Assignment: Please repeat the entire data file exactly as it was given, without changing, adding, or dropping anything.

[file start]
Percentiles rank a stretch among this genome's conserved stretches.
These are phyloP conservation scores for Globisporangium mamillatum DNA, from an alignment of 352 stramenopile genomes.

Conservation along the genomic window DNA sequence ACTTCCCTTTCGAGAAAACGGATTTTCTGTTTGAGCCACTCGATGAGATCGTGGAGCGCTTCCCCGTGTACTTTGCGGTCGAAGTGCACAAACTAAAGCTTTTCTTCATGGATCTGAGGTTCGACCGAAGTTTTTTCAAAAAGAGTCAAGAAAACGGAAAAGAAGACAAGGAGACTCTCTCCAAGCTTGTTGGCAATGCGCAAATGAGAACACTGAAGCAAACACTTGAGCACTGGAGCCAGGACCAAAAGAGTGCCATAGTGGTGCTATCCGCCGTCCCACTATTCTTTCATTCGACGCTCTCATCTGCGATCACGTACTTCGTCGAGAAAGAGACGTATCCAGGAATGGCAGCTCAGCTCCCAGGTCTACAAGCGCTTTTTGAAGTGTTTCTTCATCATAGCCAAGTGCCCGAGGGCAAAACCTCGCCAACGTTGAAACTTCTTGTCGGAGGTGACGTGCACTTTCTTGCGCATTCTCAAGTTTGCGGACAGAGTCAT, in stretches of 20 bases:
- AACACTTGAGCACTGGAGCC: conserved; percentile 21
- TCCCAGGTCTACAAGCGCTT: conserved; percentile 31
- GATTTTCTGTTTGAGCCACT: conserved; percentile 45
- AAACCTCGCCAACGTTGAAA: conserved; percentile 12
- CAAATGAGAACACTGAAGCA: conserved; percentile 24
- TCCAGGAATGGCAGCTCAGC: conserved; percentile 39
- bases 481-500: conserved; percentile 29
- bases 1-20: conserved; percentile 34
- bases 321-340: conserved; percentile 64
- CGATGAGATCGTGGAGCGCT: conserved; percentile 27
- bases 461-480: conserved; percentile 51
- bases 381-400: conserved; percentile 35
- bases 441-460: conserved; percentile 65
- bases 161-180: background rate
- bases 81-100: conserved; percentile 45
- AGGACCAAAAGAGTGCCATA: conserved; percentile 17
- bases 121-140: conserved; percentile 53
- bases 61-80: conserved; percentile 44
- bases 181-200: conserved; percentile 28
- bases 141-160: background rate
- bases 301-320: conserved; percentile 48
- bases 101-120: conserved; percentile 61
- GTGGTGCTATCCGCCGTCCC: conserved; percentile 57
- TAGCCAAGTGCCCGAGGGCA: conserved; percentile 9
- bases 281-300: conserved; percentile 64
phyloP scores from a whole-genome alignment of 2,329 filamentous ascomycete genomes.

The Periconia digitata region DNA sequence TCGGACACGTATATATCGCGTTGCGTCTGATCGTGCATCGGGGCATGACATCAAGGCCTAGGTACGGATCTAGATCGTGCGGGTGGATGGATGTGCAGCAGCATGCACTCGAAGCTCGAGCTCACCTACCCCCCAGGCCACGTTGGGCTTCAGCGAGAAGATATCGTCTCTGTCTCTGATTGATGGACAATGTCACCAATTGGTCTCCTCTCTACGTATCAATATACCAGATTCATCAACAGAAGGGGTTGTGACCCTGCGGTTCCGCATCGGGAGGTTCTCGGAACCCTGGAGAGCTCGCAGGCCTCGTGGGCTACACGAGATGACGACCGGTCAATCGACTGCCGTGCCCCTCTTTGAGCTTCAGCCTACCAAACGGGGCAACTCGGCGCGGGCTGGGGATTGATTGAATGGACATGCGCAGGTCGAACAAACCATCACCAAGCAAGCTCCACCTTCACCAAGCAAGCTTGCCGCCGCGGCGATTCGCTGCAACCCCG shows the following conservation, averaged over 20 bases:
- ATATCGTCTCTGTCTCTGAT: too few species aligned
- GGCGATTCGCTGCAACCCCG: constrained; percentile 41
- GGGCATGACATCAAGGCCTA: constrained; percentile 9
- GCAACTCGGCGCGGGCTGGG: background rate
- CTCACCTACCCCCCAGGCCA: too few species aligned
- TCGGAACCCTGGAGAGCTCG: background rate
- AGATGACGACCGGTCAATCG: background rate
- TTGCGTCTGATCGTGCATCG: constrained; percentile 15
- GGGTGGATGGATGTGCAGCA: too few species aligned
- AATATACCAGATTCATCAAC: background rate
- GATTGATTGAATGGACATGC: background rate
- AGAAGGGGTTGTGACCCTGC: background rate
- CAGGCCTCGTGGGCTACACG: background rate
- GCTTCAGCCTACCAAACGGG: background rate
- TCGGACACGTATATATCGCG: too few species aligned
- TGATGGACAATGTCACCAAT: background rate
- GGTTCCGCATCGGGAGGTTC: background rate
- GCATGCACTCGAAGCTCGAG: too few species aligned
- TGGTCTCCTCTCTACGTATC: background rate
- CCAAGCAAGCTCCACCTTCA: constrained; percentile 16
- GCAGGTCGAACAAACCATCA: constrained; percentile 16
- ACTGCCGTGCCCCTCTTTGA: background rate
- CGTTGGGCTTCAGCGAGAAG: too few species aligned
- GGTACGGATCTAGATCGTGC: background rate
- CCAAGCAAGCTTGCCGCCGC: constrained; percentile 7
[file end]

Percentiles rank a stretch among this genome's conserved stretches.
These are phyloP conservation scores for Globisporangium mamillatum DNA, from an alignment of 352 stramenopile genomes.

Conservation along the genomic window DNA sequence ACTTCCCTTTCGAGAAAACGGATTTTCTGTTTGAGCCACTCGATGAGATCGTGGAGCGCTTCCCCGTGTACTTTGCGGTCGAAGTGCACAAACTAAAGCTTTTCTTCATGGATCTGAGGTTCGACCGAAGTTTTTTCAAAAAGAGTCAAGAAAACGGAAAAGAAGACAAGGAGACTCTCTCCAAGCTTGTTGGCAATGCGCAAATGAGAACACTGAAGCAAACACTTGAGCACTGGAGCCAGGACCAAAAGAGTGCCATAGTGGTGCTATCCGCCGTCCCACTATTCTTTCATTCGACGCTCTCATCTGCGATCACGTACTTCGTCGAGAAAGAGACGTATCCAGGAATGGCAGCTCAGCTCCCAGGTCTACAAGCGCTTTTTGAAGTGTTTCTTCATCATAGCCAAGTGCCCGAGGGCAAAACCTCGCCAACGTTGAAACTTCTTGTCGGAGGTGACGTGCACTTTCTTGCGCATTCTCAAGTTTGCGGACAGAGTCAT, in stretches of 20 bases:
- AACACTTGAGCACTGGAGCC: conserved; percentile 21
- TCCCAGGTCTACAAGCGCTT: conserved; percentile 31
- GATTTTCTGTTTGAGCCACT: conserved; percentile 45
- AAACCTCGCCAACGTTGAAA: conserved; percentile 12
- CAAATGAGAACACTGAAGCA: conserved; percentile 24
- TCCAGGAATGGCAGCTCAGC: conserved; percentile 39
- bases 481-500: conserved; percentile 29
- bases 1-20: conserved; percentile 34
- bases 321-340: conserved; percentile 64
- CGATGAGATCGTGGAGCGCT: conserved; percentile 27
- bases 461-480: conserved; percentile 51
- bases 381-400: conserved; percentile 35
- bases 441-460: conserved; percentile 65
- bases 161-180: background rate
- bases 81-100: conserved; percentile 45
- AGGACCAAAAGAGTGCCATA: conserved; percentile 17
- bases 121-140: conserved; percentile 53
- bases 61-80: conserved; percentile 44
- bases 181-200: conserved; percentile 28
- bases 141-160: background rate
- bases 301-320: conserved; percentile 48
- bases 101-120: conserved; percentile 61
- GTGGTGCTATCCGCCGTCCC: conserved; percentile 57
- TAGCCAAGTGCCCGAGGGCA: conserved; percentile 9
- bases 281-300: conserved; percentile 64
phyloP scores from a whole-genome alignment of 2,329 filamentous ascomycete genomes.

The Periconia digitata region DNA sequence TCGGACACGTATATATCGCGTTGCGTCTGATCGTGCATCGGGGCATGACATCAAGGCCTAGGTACGGATCTAGATCGTGCGGGTGGATGGATGTGCAGCAGCATGCACTCGAAGCTCGAGCTCACCTACCCCCCAGGCCACGTTGGGCTTCAGCGAGAAGATATCGTCTCTGTCTCTGATTGATGGACAATGTCACCAATTGGTCTCCTCTCTACGTATCAATATACCAGATTCATCAACAGAAGGGGTTGTGACCCTGCGGTTCCGCATCGGGAGGTTCTCGGAACCCTGGAGAGCTCGCAGGCCTCGTGGGCTACACGAGATGACGACCGGTCAATCGACTGCCGTGCCCCTCTTTGAGCTTCAGCCTACCAAACGGGGCAACTCGGCGCGGGCTGGGGATTGATTGAATGGACATGCGCAGGTCGAACAAACCATCACCAAGCAAGCTCCACCTTCACCAAGCAAGCTTGCCGCCGCGGCGATTCGCTGCAACCCCG shows the following conservation, averaged over 20 bases:
- ATATCGTCTCTGTCTCTGAT: too few species aligned
- GGCGATTCGCTGCAACCCCG: constrained; percentile 41
- GGGCATGACATCAAGGCCTA: constrained; percentile 9
- GCAACTCGGCGCGGGCTGGG: background rate
- CTCACCTACCCCCCAGGCCA: too few species aligned
- TCGGAACCCTGGAGAGCTCG: background rate
- AGATGACGACCGGTCAATCG: background rate
- TTGCGTCTGATCGTGCATCG: constrained; percentile 15
- GGGTGGATGGATGTGCAGCA: too few species aligned
- AATATACCAGATTCATCAAC: background rate
- GATTGATTGAATGGACATGC: background rate
- AGAAGGGGTTGTGACCCTGC: background rate
- CAGGCCTCGTGGGCTACACG: background rate
- GCTTCAGCCTACCAAACGGG: background rate
- TCGGACACGTATATATCGCG: too few species aligned
- TGATGGACAATGTCACCAAT: background rate
- GGTTCCGCATCGGGAGGTTC: background rate
- GCATGCACTCGAAGCTCGAG: too few species aligned
- TGGTCTCCTCTCTACGTATC: background rate
- CCAAGCAAGCTCCACCTTCA: constrained; percentile 16
- GCAGGTCGAACAAACCATCA: constrained; percentile 16
- ACTGCCGTGCCCCTCTTTGA: background rate
- CGTTGGGCTTCAGCGAGAAG: too few species aligned
- GGTACGGATCTAGATCGTGC: background rate
- CCAAGCAAGCTTGCCGCCGC: constrained; percentile 7